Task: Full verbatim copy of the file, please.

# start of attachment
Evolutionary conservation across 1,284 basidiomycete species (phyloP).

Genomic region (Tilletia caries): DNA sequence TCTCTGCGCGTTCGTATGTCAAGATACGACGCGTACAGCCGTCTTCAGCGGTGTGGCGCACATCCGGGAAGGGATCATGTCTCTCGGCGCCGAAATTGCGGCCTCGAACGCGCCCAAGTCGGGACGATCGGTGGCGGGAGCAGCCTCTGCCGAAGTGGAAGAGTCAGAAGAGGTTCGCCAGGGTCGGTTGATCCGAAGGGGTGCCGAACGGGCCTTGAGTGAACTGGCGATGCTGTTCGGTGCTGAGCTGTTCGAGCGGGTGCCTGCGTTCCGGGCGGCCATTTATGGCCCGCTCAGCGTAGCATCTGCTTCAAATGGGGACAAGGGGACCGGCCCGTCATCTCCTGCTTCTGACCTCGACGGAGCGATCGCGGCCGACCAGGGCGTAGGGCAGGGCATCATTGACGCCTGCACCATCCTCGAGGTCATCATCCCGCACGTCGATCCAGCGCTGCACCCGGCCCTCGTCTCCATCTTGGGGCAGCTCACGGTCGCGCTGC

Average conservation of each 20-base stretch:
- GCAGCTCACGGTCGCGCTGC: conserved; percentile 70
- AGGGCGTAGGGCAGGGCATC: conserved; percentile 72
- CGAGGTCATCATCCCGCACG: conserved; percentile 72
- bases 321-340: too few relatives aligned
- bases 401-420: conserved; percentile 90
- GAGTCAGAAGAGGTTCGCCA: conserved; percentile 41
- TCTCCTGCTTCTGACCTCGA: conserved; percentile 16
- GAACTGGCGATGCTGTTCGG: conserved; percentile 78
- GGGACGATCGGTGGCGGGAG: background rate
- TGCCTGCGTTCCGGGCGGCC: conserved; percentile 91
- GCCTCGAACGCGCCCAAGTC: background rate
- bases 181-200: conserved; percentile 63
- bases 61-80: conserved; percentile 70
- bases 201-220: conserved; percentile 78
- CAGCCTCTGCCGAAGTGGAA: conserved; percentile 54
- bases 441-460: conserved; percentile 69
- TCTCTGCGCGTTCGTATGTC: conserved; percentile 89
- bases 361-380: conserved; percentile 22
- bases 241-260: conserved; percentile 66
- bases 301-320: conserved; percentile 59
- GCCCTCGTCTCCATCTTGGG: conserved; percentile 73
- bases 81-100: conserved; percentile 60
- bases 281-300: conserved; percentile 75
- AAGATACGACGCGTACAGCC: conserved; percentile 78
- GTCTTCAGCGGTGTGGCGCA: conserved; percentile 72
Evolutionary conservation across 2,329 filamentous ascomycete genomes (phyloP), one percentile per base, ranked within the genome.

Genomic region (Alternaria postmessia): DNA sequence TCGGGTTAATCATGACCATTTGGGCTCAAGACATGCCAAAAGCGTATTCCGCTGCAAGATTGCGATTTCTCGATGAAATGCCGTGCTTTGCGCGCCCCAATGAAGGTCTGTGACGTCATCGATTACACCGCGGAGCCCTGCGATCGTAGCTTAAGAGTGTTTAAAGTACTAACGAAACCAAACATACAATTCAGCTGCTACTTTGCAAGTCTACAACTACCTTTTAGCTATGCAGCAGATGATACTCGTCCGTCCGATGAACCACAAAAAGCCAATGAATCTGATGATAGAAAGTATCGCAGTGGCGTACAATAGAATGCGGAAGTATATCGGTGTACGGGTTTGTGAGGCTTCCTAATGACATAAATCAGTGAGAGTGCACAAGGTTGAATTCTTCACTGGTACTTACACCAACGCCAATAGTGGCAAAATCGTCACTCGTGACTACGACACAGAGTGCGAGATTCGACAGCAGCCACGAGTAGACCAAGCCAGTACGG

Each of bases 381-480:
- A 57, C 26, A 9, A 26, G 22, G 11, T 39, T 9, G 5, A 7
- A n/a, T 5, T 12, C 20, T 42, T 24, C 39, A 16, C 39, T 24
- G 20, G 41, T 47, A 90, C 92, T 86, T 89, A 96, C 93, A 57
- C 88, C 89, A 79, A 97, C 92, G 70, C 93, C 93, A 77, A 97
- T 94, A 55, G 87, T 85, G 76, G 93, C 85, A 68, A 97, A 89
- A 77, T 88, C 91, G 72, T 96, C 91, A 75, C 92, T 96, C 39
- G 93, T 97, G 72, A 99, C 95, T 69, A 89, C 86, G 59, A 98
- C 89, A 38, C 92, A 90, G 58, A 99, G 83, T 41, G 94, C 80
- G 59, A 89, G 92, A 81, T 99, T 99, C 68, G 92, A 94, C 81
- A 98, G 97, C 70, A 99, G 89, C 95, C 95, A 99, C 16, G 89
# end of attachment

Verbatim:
Evolutionary conservation across 1,284 basidiomycete species (phyloP).

Genomic region (Tilletia caries): DNA sequence TCTCTGCGCGTTCGTATGTCAAGATACGACGCGTACAGCCGTCTTCAGCGGTGTGGCGCACATCCGGGAAGGGATCATGTCTCTCGGCGCCGAAATTGCGGCCTCGAACGCGCCCAAGTCGGGACGATCGGTGGCGGGAGCAGCCTCTGCCGAAGTGGAAGAGTCAGAAGAGGTTCGCCAGGGTCGGTTGATCCGAAGGGGTGCCGAACGGGCCTTGAGTGAACTGGCGATGCTGTTCGGTGCTGAGCTGTTCGAGCGGGTGCCTGCGTTCCGGGCGGCCATTTATGGCCCGCTCAGCGTAGCATCTGCTTCAAATGGGGACAAGGGGACCGGCCCGTCATCTCCTGCTTCTGACCTCGACGGAGCGATCGCGGCCGACCAGGGCGTAGGGCAGGGCATCATTGACGCCTGCACCATCCTCGAGGTCATCATCCCGCACGTCGATCCAGCGCTGCACCCGGCCCTCGTCTCCATCTTGGGGCAGCTCACGGTCGCGCTGC

Average conservation of each 20-base stretch:
- GCAGCTCACGGTCGCGCTGC: conserved; percentile 70
- AGGGCGTAGGGCAGGGCATC: conserved; percentile 72
- CGAGGTCATCATCCCGCACG: conserved; percentile 72
- bases 321-340: too few relatives aligned
- bases 401-420: conserved; percentile 90
- GAGTCAGAAGAGGTTCGCCA: conserved; percentile 41
- TCTCCTGCTTCTGACCTCGA: conserved; percentile 16
- GAACTGGCGATGCTGTTCGG: conserved; percentile 78
- GGGACGATCGGTGGCGGGAG: background rate
- TGCCTGCGTTCCGGGCGGCC: conserved; percentile 91
- GCCTCGAACGCGCCCAAGTC: background rate
- bases 181-200: conserved; percentile 63
- bases 61-80: conserved; percentile 70
- bases 201-220: conserved; percentile 78
- CAGCCTCTGCCGAAGTGGAA: conserved; percentile 54
- bases 441-460: conserved; percentile 69
- TCTCTGCGCGTTCGTATGTC: conserved; percentile 89
- bases 361-380: conserved; percentile 22
- bases 241-260: conserved; percentile 66
- bases 301-320: conserved; percentile 59
- GCCCTCGTCTCCATCTTGGG: conserved; percentile 73
- bases 81-100: conserved; percentile 60
- bases 281-300: conserved; percentile 75
- AAGATACGACGCGTACAGCC: conserved; percentile 78
- GTCTTCAGCGGTGTGGCGCA: conserved; percentile 72
Evolutionary conservation across 2,329 filamentous ascomycete genomes (phyloP), one percentile per base, ranked within the genome.

Genomic region (Alternaria postmessia): DNA sequence TCGGGTTAATCATGACCATTTGGGCTCAAGACATGCCAAAAGCGTATTCCGCTGCAAGATTGCGATTTCTCGATGAAATGCCGTGCTTTGCGCGCCCCAATGAAGGTCTGTGACGTCATCGATTACACCGCGGAGCCCTGCGATCGTAGCTTAAGAGTGTTTAAAGTACTAACGAAACCAAACATACAATTCAGCTGCTACTTTGCAAGTCTACAACTACCTTTTAGCTATGCAGCAGATGATACTCGTCCGTCCGATGAACCACAAAAAGCCAATGAATCTGATGATAGAAAGTATCGCAGTGGCGTACAATAGAATGCGGAAGTATATCGGTGTACGGGTTTGTGAGGCTTCCTAATGACATAAATCAGTGAGAGTGCACAAGGTTGAATTCTTCACTGGTACTTACACCAACGCCAATAGTGGCAAAATCGTCACTCGTGACTACGACACAGAGTGCGAGATTCGACAGCAGCCACGAGTAGACCAAGCCAGTACGG

Each of bases 381-480:
- A 57, C 26, A 9, A 26, G 22, G 11, T 39, T 9, G 5, A 7
- A n/a, T 5, T 12, C 20, T 42, T 24, C 39, A 16, C 39, T 24
- G 20, G 41, T 47, A 90, C 92, T 86, T 89, A 96, C 93, A 57
- C 88, C 89, A 79, A 97, C 92, G 70, C 93, C 93, A 77, A 97
- T 94, A 55, G 87, T 85, G 76, G 93, C 85, A 68, A 97, A 89
- A 77, T 88, C 91, G 72, T 96, C 91, A 75, C 92, T 96, C 39
- G 93, T 97, G 72, A 99, C 95, T 69, A 89, C 86, G 59, A 98
- C 89, A 38, C 92, A 90, G 58, A 99, G 83, T 41, G 94, C 80
- G 59, A 89, G 92, A 81, T 99, T 99, C 68, G 92, A 94, C 81
- A 98, G 97, C 70, A 99, G 89, C 95, C 95, A 99, C 16, G 89